Staff and Council need to hear loud and clear that they can't decide Hamilton's future behind closed doors. Demand public consultation and careful examination of this Strategy before we make a decision that slams the door on LRT in Hamilton.


On March 23 2015 at 4:20 PM Matias said:

Yes, I agree. If such a study were done objectively, I suespct that, overall, TTC service quality would decrease and that round-trip times would increase (as trolley buses or diesels would lose time merging back into traffic after each stop). This would be offset slightly by a trolley bus' ability to go around (and not get stuck behind) left-turning cars waiting for an opening in oncoming traffic. But, without a doubt, traffic flow (measured simply by the number of vehicles passing thru various intersections, per hour) would improve. These question is how much though. At intersections where left turns are permitted and where a nearside stop exists, a bus that can pull over to the curb is no better than a streetcar at keeping cars moving. Why? the left lane is already blocked by the left-turning car.One thing that really needs to be studied though is the domino delay effect . How much does streetcar (A) delay the streetcar behind it (B) when cars pile up behind (A) while it's loading at a non-island nearside stop on a green light? All of these factors, including cost, have to be carefully considered before an intelligent decision can be made.The one thing we can't study right now is how traffic flow might improve with a new streetcar fleet. The new fleet (with faster loading and unloading through all doors), and fewer and longer vehicles on the road, may help just as much as a bus conversion.The problem is that Ford doesn't strike me as the type of guy who likes to do studies, and the TTC is notorious for cooking their numbers as well.Steve: TTC Planning has already made the point that fewer larger cars will work better in traffic both in terms of interacting with the traffic signals and in keeping one car, rather than two or more, running in platoons formed by the signal timings. The all door loading will also be beneficial by, one hopes, reducing the stop service time at major stops. Minor stops will be dominated simply by the need to stop and open the doors if only for a few people. There are a few stops that could be eliminated, but not many. For example, westbound King and Victoria is a commonly cited one, but as things stand today, it often functions as an advance offloading stop for Yonge. A similar effect happens at Queen and Victoria westbound.Any trial and analysis requires careful study at the micro level intersection by intersection, block by block.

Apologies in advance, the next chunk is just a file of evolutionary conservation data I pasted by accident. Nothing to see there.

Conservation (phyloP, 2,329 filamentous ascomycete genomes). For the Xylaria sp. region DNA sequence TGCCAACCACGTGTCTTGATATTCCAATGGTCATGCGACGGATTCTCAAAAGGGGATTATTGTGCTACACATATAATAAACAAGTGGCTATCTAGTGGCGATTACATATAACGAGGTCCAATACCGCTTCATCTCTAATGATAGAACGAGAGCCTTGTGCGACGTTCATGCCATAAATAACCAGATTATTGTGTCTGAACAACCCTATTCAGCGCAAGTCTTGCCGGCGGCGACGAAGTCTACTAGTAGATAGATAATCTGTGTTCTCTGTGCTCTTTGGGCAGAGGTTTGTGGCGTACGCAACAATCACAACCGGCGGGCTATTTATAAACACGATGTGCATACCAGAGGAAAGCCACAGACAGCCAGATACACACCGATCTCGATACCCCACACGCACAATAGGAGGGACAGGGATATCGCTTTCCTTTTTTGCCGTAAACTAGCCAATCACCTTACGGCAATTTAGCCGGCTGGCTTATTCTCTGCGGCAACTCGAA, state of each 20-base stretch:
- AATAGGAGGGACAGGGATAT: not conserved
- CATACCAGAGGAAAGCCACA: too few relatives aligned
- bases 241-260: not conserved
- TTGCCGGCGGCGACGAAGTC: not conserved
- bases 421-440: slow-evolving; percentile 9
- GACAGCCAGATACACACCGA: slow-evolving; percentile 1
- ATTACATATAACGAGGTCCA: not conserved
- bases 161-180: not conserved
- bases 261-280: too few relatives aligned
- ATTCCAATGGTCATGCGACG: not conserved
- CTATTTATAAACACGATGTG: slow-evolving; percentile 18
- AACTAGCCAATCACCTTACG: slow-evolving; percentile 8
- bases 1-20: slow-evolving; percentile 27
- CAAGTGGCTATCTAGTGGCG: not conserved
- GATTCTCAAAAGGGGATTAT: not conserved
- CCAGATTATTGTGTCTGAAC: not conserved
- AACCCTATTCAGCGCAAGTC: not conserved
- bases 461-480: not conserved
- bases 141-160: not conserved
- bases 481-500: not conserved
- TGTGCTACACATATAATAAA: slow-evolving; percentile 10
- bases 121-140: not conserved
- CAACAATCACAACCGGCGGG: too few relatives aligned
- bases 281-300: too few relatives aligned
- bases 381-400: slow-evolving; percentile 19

On March 24 2015 at 5:13 PM Monika said:

The rebuttal from Rob Ford's rerstpeneative at the end of the article was certainly brief and lacking in content.The vehicle capacity numbers stand and a streetcar still holds more than a bus.The track all over the city's been rebuilt over the last 10 or so years at great expense along with the remaining sections being done now or in the near future, and the cost of all this infrastructure that'd be wasted if streetcars are abandoned is recorded fact too. The contract cancellation clauses for the new streetcars, the Transit City cars, the construction contracts etc. are hard numbers on paper that could be totaled up if necessary, and if Rob Ford's people need information about this specifically, they could call up Jean Chretien and ask how that went with Eurocopter.Anybody so willing to ignore facts would be a very dangerous person to have as mayor.